In many cases these were low-information voters who backed Clinton either due to name recognition or due to initially believing the negative attacks and distortions of Obama’s record coming from the Clinton campaign. Over time many of the Clinton supporters are coming to prefer him, possibly because Obama’s economic plans are much sounder than the politically-motivated plans coming from Clinton. Gallup now shows that most of the demographic groups which previously backed Clinton are moving towards Obama. Others might still prefer Clinton as their first choice, but will still turn out to vote for Obama should he be the Democratic nominee.

Obama’s problems with working class voters have been greatly exaggerated as, while this has appeared to be the case in some states, Obama has beaten Clinton among working class voters in other states. Ambinder concludes:

It goes without saying that white working class voters in Wisconsin are different than white working class voters in Kentucky, too. So maybe the question for Obama is: which white working class voters should he spend time courting? Should he spend any time in West Virginia, where centuries of racism and cultural conservative have calcified and still govern vote choice; or in Wisconsin, where, although racial and cultural tensions remain, they are soft, in decline, and are subordinate to other concerns?

Geography (and the attitudes of those who live in the area) does provide the key. As many of us have been pointing out, Obama’s primary problem is not with white working class voters nationwide but with those living in Appalachia. Josh Marshall has provided a summary of some of the features of the area, besides race, which result in the area being less likely to vote for Obama.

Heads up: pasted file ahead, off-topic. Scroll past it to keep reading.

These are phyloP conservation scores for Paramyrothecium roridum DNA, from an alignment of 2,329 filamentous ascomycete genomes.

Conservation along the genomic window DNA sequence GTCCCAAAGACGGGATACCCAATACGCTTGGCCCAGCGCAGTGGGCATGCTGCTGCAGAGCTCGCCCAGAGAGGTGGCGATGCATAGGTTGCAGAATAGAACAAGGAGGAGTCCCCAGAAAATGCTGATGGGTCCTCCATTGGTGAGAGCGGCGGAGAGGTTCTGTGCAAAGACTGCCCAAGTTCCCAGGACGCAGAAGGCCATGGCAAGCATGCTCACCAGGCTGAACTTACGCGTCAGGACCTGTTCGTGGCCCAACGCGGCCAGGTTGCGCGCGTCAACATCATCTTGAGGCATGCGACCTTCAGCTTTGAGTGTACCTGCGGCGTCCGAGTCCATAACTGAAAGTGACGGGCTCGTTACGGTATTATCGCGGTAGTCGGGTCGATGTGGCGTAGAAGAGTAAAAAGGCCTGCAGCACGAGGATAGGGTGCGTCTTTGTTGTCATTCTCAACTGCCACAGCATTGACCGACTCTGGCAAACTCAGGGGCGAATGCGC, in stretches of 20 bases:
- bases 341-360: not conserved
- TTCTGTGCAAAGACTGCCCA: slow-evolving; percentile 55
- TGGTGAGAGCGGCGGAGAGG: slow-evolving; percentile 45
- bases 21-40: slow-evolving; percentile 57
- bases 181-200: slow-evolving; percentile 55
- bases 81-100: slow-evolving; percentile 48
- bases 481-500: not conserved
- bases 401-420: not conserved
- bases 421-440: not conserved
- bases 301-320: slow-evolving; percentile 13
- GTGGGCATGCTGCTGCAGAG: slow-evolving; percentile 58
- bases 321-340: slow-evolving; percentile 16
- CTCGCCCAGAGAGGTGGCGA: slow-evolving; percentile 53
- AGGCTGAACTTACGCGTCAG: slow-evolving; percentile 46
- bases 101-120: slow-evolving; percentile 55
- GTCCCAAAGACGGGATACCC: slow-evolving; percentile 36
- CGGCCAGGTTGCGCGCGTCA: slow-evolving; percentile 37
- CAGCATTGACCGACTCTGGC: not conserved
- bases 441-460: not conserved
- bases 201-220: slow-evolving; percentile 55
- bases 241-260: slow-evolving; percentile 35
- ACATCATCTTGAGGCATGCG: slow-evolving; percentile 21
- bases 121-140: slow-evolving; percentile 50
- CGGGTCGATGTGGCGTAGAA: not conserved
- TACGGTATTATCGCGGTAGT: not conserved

While Clinton easily beat Obama in Democratic primaries in the region, the area will also go Republican regardless of who the Democratic nominee is. It doesn’t matter much in terms of considering electability of the candidates if Obama does not do well in an area if Clinton cannot win the area in a general election campaign either. It is far more significant that the swing voters who do prefer Obama over Clinton will help Obama win many other states beyond Appalachia in a general election while these voters are less likely to support Clinton. Clinton’s problem is exacerbated by the use of race in the campaign, which undoubtedly will result in many black voters who normally vote Democratic staying home should she be the nominee.

The important point is not that Barack Obama doesn’t do well with poorly educated and often racist voters in Appalachia but that Clinton doesn’t do well among educated voters, affluent liberal voters, and black voters. Obama’s weakness among groups which are not likely to vote Democratic under any circumstance is far less significant than Clinton’s weakness in groups which could determine who wins the election.

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1 Comment

  1. 1
    D.M. says:

    How can the spouse of the President who brought the World NAFTA, a trade agreement targeted against workers in Mexico, the United States, and Canada, be the champion of the underdog?